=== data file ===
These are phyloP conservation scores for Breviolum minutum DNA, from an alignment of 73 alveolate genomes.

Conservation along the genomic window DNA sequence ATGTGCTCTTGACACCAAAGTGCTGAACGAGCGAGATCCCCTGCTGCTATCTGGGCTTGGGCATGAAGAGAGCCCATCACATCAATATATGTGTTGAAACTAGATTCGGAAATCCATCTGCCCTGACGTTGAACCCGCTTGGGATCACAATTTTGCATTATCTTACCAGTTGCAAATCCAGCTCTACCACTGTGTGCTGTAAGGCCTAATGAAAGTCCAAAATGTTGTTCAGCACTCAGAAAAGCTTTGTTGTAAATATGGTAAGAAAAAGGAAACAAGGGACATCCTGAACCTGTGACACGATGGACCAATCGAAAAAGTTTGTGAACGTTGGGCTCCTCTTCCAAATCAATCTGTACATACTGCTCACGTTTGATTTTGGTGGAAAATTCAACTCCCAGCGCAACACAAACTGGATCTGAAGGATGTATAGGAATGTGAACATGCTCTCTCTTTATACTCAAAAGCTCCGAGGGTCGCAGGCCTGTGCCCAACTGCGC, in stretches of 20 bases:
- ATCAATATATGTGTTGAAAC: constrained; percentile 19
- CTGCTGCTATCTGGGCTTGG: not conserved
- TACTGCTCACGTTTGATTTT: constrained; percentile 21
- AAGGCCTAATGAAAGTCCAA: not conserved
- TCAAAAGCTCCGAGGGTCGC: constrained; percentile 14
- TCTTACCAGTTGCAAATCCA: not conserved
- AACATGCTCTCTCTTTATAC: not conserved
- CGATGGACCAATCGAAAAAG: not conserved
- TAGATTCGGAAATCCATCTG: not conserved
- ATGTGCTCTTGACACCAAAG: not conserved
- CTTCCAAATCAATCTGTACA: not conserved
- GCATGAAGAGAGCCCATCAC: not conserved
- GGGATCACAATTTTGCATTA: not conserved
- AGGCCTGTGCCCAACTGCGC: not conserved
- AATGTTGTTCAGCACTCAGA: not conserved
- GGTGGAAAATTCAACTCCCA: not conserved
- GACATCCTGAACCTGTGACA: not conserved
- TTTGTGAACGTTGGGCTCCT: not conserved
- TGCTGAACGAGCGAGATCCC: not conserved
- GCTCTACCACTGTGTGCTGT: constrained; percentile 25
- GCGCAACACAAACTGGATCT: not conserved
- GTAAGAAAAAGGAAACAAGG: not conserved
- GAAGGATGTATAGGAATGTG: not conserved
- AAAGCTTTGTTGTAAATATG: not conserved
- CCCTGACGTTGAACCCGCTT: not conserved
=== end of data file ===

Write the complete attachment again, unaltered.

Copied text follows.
These are phyloP conservation scores for Breviolum minutum DNA, from an alignment of 73 alveolate genomes.

Conservation along the genomic window DNA sequence ATGTGCTCTTGACACCAAAGTGCTGAACGAGCGAGATCCCCTGCTGCTATCTGGGCTTGGGCATGAAGAGAGCCCATCACATCAATATATGTGTTGAAACTAGATTCGGAAATCCATCTGCCCTGACGTTGAACCCGCTTGGGATCACAATTTTGCATTATCTTACCAGTTGCAAATCCAGCTCTACCACTGTGTGCTGTAAGGCCTAATGAAAGTCCAAAATGTTGTTCAGCACTCAGAAAAGCTTTGTTGTAAATATGGTAAGAAAAAGGAAACAAGGGACATCCTGAACCTGTGACACGATGGACCAATCGAAAAAGTTTGTGAACGTTGGGCTCCTCTTCCAAATCAATCTGTACATACTGCTCACGTTTGATTTTGGTGGAAAATTCAACTCCCAGCGCAACACAAACTGGATCTGAAGGATGTATAGGAATGTGAACATGCTCTCTCTTTATACTCAAAAGCTCCGAGGGTCGCAGGCCTGTGCCCAACTGCGC, in stretches of 20 bases:
- ATCAATATATGTGTTGAAAC: constrained; percentile 19
- CTGCTGCTATCTGGGCTTGG: not conserved
- TACTGCTCACGTTTGATTTT: constrained; percentile 21
- AAGGCCTAATGAAAGTCCAA: not conserved
- TCAAAAGCTCCGAGGGTCGC: constrained; percentile 14
- TCTTACCAGTTGCAAATCCA: not conserved
- AACATGCTCTCTCTTTATAC: not conserved
- CGATGGACCAATCGAAAAAG: not conserved
- TAGATTCGGAAATCCATCTG: not conserved
- ATGTGCTCTTGACACCAAAG: not conserved
- CTTCCAAATCAATCTGTACA: not conserved
- GCATGAAGAGAGCCCATCAC: not conserved
- GGGATCACAATTTTGCATTA: not conserved
- AGGCCTGTGCCCAACTGCGC: not conserved
- AATGTTGTTCAGCACTCAGA: not conserved
- GGTGGAAAATTCAACTCCCA: not conserved
- GACATCCTGAACCTGTGACA: not conserved
- TTTGTGAACGTTGGGCTCCT: not conserved
- TGCTGAACGAGCGAGATCCC: not conserved
- GCTCTACCACTGTGTGCTGT: constrained; percentile 25
- GCGCAACACAAACTGGATCT: not conserved
- GTAAGAAAAAGGAAACAAGG: not conserved
- GAAGGATGTATAGGAATGTG: not conserved
- AAAGCTTTGTTGTAAATATG: not conserved
- CCCTGACGTTGAACCCGCTT: not conserved